OH3 - killing my system occasionally - LOGfile exploding to 100% root

Hi,
every now and than my OH3 (latest milestone, i guess M3) is running out of SD memory due to log files (syslog and daemon.log) exploding until the whole system is down. Alwways results in Openhab loosing part of the configuration until i remove log files and backup OH3 config.

Any idea, is this known - what can I do?

Below only a pic as I cannot open the 5GB file in nano. Many thanks if there is a solution to this.

Please provide some more information.
Hardware/OS/full Java version/installed bindings.

Sorry - RPI4, 4GB RAM
openjdk 11.0.11 2021-04-20 LTS

Bindings: Astro, MQTT,Resol,http,ntp,sysinfo,jeelink,openweather,mail,pushover,zwave

Is this OpenJDK or Zulu 11 ?
What OS is your Pi running ?

oh - missed the 3rd line of the java --version
its ZULU, which from my memory was recommended to use with OH3

openjdk 11.0.11 2021-04-20 LTS
OpenJDK Runtime Environment Zulu11.48+21-CA (build 11.0.11+9-LTS)
OpenJDK Client VM Zulu11.48+21-CA (build 11.0.11+9-LTS, mixed mode)

And its Raspian Buster, latest updates/upgrades.

Thanks, so prerequisits are met. You are using resol, http, jeelink and pushover binding, which I don‘t, so my rough guess would be one of those bindings causing the issue.
Your screenshot shows NPE‘s in conjunction with ThreadPoolExecutorWorker, so I would start with raising the ThreadPool limit, using the search will give you some posts how to do that in the configs.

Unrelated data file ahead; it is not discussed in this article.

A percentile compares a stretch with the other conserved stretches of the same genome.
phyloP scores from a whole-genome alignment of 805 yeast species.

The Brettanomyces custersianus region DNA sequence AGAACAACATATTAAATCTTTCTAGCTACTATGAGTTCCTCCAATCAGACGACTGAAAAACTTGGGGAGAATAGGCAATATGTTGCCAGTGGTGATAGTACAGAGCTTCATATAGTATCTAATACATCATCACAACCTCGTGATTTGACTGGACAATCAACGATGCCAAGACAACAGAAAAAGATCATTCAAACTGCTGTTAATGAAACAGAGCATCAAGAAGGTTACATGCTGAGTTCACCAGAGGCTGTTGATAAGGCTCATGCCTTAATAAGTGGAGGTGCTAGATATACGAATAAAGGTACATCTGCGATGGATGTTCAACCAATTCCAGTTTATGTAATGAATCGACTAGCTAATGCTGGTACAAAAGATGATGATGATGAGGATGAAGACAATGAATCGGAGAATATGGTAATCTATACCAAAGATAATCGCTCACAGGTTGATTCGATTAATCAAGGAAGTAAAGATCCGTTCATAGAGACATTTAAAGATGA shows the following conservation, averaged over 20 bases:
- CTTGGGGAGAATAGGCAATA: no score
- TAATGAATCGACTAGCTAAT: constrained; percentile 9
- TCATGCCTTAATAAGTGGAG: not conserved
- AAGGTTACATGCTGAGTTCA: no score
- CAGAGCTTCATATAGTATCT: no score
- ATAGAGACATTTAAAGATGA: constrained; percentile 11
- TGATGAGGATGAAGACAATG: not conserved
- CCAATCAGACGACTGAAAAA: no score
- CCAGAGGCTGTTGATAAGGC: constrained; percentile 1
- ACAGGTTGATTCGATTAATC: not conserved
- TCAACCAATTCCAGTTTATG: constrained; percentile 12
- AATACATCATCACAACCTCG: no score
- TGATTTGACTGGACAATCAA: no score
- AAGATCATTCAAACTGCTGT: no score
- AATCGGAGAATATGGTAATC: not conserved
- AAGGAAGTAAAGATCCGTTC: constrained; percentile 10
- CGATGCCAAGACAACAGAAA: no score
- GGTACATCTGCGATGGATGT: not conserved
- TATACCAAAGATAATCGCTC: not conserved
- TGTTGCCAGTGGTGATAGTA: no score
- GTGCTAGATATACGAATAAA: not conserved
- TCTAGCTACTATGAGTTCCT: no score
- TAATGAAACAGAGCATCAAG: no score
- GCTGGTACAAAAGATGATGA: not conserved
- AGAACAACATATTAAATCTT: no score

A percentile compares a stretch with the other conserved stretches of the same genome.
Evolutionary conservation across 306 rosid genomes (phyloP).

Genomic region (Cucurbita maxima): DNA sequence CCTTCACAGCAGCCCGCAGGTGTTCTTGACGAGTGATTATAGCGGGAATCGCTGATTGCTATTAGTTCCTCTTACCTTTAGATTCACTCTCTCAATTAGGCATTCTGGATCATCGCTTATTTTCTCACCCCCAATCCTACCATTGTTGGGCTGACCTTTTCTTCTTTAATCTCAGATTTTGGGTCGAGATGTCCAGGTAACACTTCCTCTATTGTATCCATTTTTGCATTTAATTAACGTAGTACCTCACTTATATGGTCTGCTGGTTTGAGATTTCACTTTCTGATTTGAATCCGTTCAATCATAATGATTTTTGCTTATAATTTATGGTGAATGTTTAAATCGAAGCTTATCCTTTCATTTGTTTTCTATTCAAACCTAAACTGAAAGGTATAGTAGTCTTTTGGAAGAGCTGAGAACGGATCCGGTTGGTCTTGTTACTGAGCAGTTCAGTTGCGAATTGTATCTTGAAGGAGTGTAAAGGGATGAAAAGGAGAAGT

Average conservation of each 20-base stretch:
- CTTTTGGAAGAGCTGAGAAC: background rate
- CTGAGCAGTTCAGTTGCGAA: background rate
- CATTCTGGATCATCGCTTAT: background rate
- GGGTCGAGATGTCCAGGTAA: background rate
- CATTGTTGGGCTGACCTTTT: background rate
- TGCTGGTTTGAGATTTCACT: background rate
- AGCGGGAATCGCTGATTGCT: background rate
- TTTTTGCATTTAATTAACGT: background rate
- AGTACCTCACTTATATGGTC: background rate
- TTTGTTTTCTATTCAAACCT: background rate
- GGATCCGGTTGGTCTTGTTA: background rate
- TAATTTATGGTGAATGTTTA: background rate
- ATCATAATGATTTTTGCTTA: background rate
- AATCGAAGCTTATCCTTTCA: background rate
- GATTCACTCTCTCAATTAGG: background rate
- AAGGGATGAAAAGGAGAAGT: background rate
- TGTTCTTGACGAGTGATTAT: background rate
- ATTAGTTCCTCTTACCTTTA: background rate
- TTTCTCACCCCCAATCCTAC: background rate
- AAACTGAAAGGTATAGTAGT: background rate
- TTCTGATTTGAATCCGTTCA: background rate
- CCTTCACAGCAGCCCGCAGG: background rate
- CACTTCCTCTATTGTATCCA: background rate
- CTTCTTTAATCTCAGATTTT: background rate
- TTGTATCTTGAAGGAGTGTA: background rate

And please verify you are on openHAB 3.2M3, as it has a fix for bindings closing shared thread pools.

OK thanks…will do the raising part. But hard to track as it shows up every few weeks…the worst thing is that it completely messes my SD to zero available HDD memory which results in Openhab loosing all configs that have been GUI based and not file based. Backup brings it all back in as now i do backups quite frequently…so its easy but also annoying sometimes.

Yes i’m always on the latest version, which we know is sometimes not the best idea…

image

I am on M3 also and never hat issues with the Milestone versions…

With a proper openHABian based setup, you wouldn’t be having the problem that logs fill filesystems and all subsequent issues this is causing.

Have a look a logrotate and it’s configuration. The maxsize for files daemon.log and syslog can be set before they are being rotated. Similar stuff can be configured for openhab’s log files in the appenders configuration files.

@mstormi
maybe Openhabian would save me from these consecutive issues but still its a problem (from what i read up to now) within openhab. So best would be to fix it there, of course i should start limiting log files to tackle it from the other side as well.

Furthermore, looking at openhabian for a long time, but if you have several parallel activities on this machine, openhabian is too limiting compared to the plain buster image.

Kind Regards

You did not tell this fact in your first post.
Even your screenshot shows Karaf entries, the culprit could be outside openHAB.
Did you check if no other prozess is „eating up“ your memory ?

hm, my guess these parallel tasks are irrelevant here as the logs show pages of JAVA related activities and the rest is python/php based development.

except from zigbee2mqtt which is nodejs. not sure if javascript would lead to this as well.

It simply is a bad idea to put your home at risk by sharing your openHAB machine with any other programs whatsoever as each and every of them can conflict with OH on various resources (RAM, disk and swap space, package and library dependencies, networking just to name some) and can break your system like what openhab is doing to your machine right now.